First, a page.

Australia to sell uranium to India but at what cost to its people? Australian Broadcasting Corporation Broadcast: 03/09/2014 Reporter: Stephanie March
As Prime Minister Tony Abbott prepares to sign off on a deal to sell Australian uranium to India, critics are warning of the cost to the lives and safety of India’s most vulnerable.
CHRIS UHLMANN, PRESENTER: “……. critics say India’s drive towards a nuclear future is coming at a cost – the lives and safety of the country’s most vulnerable.
South Asia correspondent Stephanie March reports.
STEPHANIE MARCH, REPORTER: This lush forest land in eastern India is home to the Adivasi, one of the country’s Indigenous tribes people. Here in the town of the Jaduguda, the Adivasi live simple lives, much the way they have for centuries.
But the locals feel something isn’t right with the world around them.
Mohammad Yusuf is just one child in the village deformed since birth.
MOHAMMAD MOIN (voiceover translation): We didn’t realise that there was anything wrong with him immediately, but four to five months after he was born, we realised that his legs and arms were not functioning properly.
STEPHANIE MARCH: The 14-year-old tries hard to be independent, but his wasted and stiff body makes it hard for him to move.
MOHAMMAD MOIN (voiceover translation): The doctor’s examined him. They said it wasn’t polio. They said that there was some damage that had taken place before he was born. His nerves were damaged or something like that.
STEPHANIE MARCH: A few doors down, Jobarani Acharya’s three-year-old son, Zariyadev (phonetic spelling), struggles to breathe and can’t sit without help. She doesn’t know what’s wrong with him and can’t afford to take him to hospital to find out.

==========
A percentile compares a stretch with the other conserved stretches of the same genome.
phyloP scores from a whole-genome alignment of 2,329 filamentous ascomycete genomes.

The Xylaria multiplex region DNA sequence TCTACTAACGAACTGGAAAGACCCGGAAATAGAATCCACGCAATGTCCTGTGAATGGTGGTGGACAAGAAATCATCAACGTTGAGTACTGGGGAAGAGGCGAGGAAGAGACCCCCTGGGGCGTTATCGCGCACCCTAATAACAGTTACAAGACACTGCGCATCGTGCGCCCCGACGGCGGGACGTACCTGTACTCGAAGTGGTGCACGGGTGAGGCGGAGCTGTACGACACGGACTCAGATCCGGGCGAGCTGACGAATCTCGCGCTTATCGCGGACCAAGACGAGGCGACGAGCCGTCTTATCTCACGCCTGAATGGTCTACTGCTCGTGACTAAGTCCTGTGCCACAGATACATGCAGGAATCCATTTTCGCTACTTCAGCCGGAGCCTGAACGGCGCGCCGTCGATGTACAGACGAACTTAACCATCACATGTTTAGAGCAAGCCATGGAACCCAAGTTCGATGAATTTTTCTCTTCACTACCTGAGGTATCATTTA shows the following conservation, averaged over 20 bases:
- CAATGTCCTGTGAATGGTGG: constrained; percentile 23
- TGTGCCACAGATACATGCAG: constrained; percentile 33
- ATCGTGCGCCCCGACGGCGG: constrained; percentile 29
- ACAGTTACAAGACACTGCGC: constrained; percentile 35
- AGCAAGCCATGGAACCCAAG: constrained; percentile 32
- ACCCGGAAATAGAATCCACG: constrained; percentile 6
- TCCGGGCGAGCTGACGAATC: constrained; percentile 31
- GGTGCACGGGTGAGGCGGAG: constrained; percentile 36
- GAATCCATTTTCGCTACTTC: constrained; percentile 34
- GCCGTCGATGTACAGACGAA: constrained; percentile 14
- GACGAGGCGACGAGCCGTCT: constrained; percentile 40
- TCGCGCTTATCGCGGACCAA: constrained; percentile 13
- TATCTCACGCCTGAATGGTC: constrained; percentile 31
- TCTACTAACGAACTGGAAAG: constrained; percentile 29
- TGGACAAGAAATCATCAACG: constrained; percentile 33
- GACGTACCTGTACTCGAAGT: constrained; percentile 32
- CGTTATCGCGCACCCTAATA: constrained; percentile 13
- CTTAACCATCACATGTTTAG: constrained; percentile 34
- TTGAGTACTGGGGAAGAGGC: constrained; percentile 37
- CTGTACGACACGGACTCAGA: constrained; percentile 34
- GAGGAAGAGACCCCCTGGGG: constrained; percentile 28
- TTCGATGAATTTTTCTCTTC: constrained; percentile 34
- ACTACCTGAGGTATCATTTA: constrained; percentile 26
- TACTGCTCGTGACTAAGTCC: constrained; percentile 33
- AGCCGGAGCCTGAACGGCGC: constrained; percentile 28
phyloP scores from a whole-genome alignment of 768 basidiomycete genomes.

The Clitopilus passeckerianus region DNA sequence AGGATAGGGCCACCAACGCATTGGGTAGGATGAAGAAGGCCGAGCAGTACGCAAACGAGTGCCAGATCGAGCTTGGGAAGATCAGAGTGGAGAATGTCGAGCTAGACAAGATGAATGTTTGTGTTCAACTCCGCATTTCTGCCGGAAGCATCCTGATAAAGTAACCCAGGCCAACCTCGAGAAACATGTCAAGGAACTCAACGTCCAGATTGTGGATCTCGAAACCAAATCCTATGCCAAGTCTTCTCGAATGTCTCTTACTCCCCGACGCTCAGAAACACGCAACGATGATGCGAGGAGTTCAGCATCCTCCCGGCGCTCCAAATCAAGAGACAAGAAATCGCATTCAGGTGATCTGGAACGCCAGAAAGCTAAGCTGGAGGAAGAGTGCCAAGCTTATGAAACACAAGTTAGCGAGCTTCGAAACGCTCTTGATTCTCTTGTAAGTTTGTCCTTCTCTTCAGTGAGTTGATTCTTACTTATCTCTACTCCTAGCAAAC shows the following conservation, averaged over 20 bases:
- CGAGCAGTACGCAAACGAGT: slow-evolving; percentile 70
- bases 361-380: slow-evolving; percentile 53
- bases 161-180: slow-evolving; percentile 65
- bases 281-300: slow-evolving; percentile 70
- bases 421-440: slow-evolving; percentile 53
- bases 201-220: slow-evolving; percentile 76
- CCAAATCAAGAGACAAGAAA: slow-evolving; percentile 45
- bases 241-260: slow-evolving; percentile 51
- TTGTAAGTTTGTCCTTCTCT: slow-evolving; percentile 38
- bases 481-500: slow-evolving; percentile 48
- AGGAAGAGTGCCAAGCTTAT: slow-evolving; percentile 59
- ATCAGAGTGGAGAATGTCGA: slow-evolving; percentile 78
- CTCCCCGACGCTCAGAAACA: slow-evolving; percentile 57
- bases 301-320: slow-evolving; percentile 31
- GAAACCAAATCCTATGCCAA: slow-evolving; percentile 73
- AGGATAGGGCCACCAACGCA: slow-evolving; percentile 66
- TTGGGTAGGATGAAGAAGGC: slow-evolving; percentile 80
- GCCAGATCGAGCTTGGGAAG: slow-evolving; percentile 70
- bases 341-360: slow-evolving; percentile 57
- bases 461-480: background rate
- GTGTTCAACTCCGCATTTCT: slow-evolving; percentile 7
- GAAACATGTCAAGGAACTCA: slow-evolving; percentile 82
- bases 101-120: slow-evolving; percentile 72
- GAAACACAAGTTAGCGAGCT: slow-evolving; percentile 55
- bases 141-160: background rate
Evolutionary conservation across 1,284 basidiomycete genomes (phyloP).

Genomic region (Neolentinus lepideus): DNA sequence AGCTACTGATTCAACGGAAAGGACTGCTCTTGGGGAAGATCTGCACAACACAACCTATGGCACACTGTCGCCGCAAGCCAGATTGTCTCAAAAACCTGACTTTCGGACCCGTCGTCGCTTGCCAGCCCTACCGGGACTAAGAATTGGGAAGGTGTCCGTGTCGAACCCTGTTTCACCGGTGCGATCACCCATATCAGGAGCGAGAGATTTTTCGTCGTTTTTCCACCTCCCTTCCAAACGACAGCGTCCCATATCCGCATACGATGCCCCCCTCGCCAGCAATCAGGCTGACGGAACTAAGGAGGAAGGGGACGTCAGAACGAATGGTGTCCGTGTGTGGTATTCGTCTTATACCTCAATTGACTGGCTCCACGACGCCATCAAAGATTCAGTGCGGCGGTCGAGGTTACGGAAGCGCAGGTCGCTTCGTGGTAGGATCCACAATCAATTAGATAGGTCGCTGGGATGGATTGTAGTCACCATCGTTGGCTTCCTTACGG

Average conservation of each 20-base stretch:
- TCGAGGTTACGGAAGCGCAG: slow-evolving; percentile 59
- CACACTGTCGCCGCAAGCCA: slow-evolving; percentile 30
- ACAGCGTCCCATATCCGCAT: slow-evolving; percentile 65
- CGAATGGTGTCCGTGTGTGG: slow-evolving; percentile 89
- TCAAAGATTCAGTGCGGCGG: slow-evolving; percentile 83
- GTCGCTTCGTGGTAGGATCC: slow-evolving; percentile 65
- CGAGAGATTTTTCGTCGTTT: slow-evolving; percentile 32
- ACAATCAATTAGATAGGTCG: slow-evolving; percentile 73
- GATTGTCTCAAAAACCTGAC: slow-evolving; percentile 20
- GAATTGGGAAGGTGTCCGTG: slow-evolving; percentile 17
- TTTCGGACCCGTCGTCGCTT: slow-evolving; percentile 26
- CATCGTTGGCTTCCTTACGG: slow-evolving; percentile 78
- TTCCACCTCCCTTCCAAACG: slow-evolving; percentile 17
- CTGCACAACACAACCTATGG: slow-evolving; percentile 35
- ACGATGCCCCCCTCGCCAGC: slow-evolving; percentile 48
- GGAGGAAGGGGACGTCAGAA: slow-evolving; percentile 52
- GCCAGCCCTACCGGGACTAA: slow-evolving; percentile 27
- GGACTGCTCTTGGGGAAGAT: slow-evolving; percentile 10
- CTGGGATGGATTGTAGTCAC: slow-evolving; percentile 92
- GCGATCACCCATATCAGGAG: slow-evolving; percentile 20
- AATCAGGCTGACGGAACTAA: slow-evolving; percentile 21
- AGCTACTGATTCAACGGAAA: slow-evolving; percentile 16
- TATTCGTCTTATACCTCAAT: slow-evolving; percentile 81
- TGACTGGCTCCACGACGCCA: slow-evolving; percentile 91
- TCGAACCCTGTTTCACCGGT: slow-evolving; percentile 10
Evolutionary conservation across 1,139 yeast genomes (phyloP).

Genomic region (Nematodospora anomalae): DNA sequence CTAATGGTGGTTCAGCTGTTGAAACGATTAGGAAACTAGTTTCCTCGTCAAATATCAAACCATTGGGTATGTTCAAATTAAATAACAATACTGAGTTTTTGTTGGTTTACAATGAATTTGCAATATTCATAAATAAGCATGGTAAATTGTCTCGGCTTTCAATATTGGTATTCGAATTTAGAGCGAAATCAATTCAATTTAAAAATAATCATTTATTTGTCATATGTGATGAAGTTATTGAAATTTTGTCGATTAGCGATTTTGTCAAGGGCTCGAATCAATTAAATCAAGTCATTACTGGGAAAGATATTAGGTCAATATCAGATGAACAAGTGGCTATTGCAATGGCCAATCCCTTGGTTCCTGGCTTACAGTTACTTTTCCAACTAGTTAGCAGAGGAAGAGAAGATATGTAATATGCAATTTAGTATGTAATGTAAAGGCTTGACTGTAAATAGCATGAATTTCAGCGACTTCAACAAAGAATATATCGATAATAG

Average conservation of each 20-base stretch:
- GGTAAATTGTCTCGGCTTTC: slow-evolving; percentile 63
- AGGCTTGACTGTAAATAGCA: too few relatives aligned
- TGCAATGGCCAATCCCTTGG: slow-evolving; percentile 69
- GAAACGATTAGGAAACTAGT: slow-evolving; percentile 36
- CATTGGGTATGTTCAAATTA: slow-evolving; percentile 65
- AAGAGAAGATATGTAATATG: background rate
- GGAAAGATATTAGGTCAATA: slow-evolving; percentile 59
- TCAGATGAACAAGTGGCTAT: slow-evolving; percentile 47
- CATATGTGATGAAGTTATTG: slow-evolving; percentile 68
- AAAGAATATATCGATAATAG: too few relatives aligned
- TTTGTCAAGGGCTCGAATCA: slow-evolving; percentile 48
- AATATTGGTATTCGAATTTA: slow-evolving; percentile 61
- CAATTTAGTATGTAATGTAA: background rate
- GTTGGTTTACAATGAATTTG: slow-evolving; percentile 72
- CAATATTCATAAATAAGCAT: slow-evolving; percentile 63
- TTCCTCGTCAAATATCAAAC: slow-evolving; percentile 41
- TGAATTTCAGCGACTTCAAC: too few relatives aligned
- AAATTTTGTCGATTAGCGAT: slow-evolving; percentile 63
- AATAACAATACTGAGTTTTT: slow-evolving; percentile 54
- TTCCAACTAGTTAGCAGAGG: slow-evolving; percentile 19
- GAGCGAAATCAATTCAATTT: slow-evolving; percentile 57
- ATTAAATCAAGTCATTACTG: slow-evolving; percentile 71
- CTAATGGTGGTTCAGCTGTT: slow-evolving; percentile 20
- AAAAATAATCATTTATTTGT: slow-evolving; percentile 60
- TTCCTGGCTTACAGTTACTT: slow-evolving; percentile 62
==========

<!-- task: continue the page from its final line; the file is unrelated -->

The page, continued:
JOBARANI ACHARYA (voiceover translation): I worry about what will happen when he grows older. What can we do for him? How do we cope with this situation?
STEPHANIE MARCH: Jobarani’s neighbour is a young boy named Gunda, born blind and mentally handicapped. In this hamlet of a few dozen houses there are at least three children with obvious physical deformities and locals believe they know the cause.
MOHAMMAD MOIN (voiceover translation): One of my other children, just six days old, died after dark patches erupted on its body all of a sudden. With Yusuf too, it seems that there was some poisoning or radiation that led to a birth defect.
STEPHANIE MARCH: The village where Mohammad Yusuf and Zariyadev were born is less than two kilometres from this tailing pond, attached to a uranium mine run by the Government-owned Uranium Corporation of India Limited, UCIL.
MOHAMMAD MOIN (voiceover translation): We feel that these are due to the affects of uranium. We’ve seen these kinds of incidents not just with humans, but also with the babies born to animals.
GHANSHYAM BIRULLE, JHARKHAND ORG. AGAINST RADIATION (voiceover translation): We cannot see any benefits. We have received only cancer and diseases. UCIL has given us nothing else.
STEPHANIE MARCH: Independent studies on the impact of the mining operation have been scathing. One survey by Indian Doctors for Peace and Development found that children born to families living near the mining operations were almost twice as likely to have congenital deformities than those born in villages 30 kilometres away and that those with deformities were five times more likely to die than those living in non-mining areas.
30-year-old Rapta Sadr has been physically disabled since birth and blames his problems on being born near the tailing ponds.
In addition, cancer rate are 50 per cent higher in the villages near the tailing ponds and people are 20 per cent less likely to reach the average life expectancy for the state.